Healthwatch Nottingham wanted to understand the experiences of health and social care services of people living with a neurological condition in Nottingham and from this analysis of experiences be able to provide information to the local Public Health team to help identify the areas of greatest need for these groups as part of the Joint Strategic Needs Assessment (JSNA).
Healthwatch Nottingham and Healthwatch Nottinghamshire have published a report as part of a project looking into experiences from members of the LGBT community who use health and care services.
Earlier in 2016 Healthwatch Nottingham and Healthwatch Nottinghamshire launched a joint project which aimed to evaluate patient and carer experiences of being diagnosed with dementia, particularly in terms of the information provided at the point of diagnosis.
Following local and national concerns about children and young people’s mental health services Healthwatch Nottingham wanted to gather evidence from young people in Nottingham city about their experiences of seeking help and treatment for mental health issues. We wanted to try to understand how many young people in the city could be experiencing mental health issues, whether they know how to access help and how they would like to access help. This report details the findings and recommendations from the project.
In November 2014 Healthwatch Nottinghamshire spoke to 45 renal dialysis patients to gather their experiences of this service.
Following revisiting the Renal Dialysis Unit at Nottingham City hospital in 2015, this new report has found some encouraging improvements.
In November 2014 Healthwatch Nottinghamshire spoke to 45 renal dialysis patients to gather their experiences of this service. This report details the main findings, conclusions and recommendations.
This report has been compiled from data collected by Gypsy Life using a survey designed by Healthwatch Nottinghamshire.
Gypsy Life took our survey and spoke to 66 Gypsy, Roma, and Traveller (GRT) young people aged 11 to 19 with most of the respondents (65%) being 16 and over.
In March 2016 Healthwatch Nottinghamshire and Healthwatch Nottingham were commissioned by Nottingham City NHS Clinical Commissioning Group, on behalf of the Nottingham/shire Crisis Concordat Partnership Board to speak to those who have used mental health crisis services to help the development of a local action plan.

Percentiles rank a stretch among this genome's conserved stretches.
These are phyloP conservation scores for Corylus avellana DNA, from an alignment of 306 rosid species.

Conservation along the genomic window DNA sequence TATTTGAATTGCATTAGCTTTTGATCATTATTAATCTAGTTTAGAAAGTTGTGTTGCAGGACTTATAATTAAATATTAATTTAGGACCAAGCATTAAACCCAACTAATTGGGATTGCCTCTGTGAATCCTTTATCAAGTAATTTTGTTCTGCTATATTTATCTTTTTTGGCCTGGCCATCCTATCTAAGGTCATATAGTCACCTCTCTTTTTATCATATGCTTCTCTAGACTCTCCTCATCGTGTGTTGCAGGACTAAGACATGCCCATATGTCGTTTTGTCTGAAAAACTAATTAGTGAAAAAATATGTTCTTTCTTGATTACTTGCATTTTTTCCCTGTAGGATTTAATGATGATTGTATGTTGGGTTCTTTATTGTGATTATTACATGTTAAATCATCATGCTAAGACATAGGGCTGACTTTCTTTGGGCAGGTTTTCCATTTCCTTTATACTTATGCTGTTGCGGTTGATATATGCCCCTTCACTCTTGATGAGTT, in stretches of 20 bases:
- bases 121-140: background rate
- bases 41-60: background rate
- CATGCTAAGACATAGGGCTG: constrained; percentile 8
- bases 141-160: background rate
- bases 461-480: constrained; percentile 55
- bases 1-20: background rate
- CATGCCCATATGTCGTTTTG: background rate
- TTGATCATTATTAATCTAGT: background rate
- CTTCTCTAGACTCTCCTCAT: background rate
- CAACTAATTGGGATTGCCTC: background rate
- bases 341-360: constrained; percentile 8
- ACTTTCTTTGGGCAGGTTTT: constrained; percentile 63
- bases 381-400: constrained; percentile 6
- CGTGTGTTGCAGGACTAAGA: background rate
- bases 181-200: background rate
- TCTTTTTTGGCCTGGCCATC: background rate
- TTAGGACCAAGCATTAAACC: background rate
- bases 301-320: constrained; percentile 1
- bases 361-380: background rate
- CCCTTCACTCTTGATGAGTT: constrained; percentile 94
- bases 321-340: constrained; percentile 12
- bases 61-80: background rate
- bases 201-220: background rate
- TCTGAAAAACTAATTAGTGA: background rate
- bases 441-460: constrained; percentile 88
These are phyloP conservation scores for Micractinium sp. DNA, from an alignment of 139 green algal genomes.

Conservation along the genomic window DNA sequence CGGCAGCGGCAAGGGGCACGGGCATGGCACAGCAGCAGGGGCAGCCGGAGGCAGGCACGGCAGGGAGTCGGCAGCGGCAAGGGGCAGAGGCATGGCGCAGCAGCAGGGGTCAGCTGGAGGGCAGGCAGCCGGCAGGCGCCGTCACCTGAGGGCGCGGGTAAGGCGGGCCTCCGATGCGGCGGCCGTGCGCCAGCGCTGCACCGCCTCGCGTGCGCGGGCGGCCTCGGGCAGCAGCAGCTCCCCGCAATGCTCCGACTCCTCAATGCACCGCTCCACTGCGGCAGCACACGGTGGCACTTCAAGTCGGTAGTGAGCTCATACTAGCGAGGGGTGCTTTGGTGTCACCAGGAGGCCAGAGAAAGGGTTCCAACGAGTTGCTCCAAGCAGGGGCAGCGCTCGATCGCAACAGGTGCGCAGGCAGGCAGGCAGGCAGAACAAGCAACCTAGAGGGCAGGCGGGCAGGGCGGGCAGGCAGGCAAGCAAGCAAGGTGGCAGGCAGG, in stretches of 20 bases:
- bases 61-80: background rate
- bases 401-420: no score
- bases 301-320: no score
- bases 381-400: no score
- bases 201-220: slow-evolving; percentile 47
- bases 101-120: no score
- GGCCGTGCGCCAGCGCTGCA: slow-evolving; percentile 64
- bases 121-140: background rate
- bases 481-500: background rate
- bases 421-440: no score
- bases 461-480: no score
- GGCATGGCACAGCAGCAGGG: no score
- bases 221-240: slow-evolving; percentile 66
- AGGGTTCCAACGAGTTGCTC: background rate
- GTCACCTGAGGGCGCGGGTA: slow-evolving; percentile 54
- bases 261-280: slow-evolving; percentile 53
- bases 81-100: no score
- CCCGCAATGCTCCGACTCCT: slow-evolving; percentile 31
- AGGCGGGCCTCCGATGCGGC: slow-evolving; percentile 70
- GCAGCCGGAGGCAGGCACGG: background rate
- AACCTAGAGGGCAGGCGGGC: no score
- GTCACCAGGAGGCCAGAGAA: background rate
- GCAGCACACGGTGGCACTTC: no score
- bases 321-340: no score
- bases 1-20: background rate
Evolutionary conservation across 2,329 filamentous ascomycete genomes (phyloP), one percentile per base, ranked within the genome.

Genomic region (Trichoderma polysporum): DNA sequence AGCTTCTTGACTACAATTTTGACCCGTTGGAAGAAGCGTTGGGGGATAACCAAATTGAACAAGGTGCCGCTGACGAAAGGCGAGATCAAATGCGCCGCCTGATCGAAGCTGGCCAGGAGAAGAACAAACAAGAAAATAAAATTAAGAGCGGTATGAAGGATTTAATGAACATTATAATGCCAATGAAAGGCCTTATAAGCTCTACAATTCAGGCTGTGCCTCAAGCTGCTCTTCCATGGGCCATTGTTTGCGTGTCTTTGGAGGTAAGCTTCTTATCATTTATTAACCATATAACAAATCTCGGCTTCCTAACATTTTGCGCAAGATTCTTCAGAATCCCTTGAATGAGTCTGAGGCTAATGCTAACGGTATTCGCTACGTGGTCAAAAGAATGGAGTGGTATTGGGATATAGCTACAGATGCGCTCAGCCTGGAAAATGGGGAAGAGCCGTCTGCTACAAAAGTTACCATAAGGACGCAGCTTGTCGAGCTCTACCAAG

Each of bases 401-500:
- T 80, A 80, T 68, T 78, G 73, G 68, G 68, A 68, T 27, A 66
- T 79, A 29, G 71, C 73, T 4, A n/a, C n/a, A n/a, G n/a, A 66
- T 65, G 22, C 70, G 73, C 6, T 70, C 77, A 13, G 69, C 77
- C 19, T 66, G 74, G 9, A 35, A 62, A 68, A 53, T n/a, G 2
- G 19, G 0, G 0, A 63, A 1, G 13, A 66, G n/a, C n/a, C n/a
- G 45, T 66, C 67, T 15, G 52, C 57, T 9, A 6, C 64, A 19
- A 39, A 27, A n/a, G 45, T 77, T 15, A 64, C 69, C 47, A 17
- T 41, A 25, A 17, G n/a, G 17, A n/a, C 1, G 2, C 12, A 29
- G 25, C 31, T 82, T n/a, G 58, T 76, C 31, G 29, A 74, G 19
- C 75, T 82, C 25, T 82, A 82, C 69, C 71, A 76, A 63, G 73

Healthwatch were asked to target five specified groups to improve understanding of the issues faced in accessing mental health crisis services. The groups were:
Black and Minority Ethnic (BME) communities (including asylum seekers and refugees), Students, Carers of people with a mental health illness, Veterans/ex-military personnel and People who are homeless or at risk of homelessness.
Nottingham City Clinical Commissioning Group (CCG) commissioned Healthwatch Nottingham to deliver a mystery shopper exercise across all of the GP practices they commission across Nottingham city. Through this exercise we set out to explore the processes and access times for getting an appointment with a GP.
In May 2017 we relaunched our Question of the Month feature.
During May and June 2017 asked people to tell us whether they had heard of the Sustainability and Transformation Plan (STP) and, where they had, how they thought the STP would impact on how they receive health and care in the future.
We received 318 responses from local people in total, with 153 from residents of Nottinghamshire and 153 responses from Nottingham City residents. 12 people did not provide us with this information or were out of area.
This report found that for the vast majority of people their experience has been very positive, We found that staff, both clinical and administrative, were central to these positive experiences due to their friendly and professional manner. This left people feeling confident in their care and is likely to be the reason why many people indicated they had attended the same service for a number of years. Despite the positive ratings there were still negative aspects of experiences reported although in the main they were clearly not significant for all but a very small number.
We found that overall, experiences were rated highly and that staff and speed of service were key to good experiences. Short waiting times featured in positive experiences and long waiting times were identified in negative
experiences. Negative experiences also included incorrect prescribing and in few cases, problems with the facilities and surroundings of the chemist/pharmacy.
We found that overall, experiences were rated highly and that communication was central to this experience.
Good communication featured in positive experiences and bad communication was identified in negative experiences. What is key is whether the communication of the care professional matched the expectations and needs of the patient. In some instances, the carer/parent of the patient was talked to more but this was good if it was what the patient wanted, but for many more they wanted the healthcare professional to speak directly with them.
A report summarising the patient experiences of the services provided by Nottingham University Hospitals NHS Trust, which operates QMC and Nottingham City Hospitals. The report was provided to support the planning process for the 2015 CQC inspection of the trust.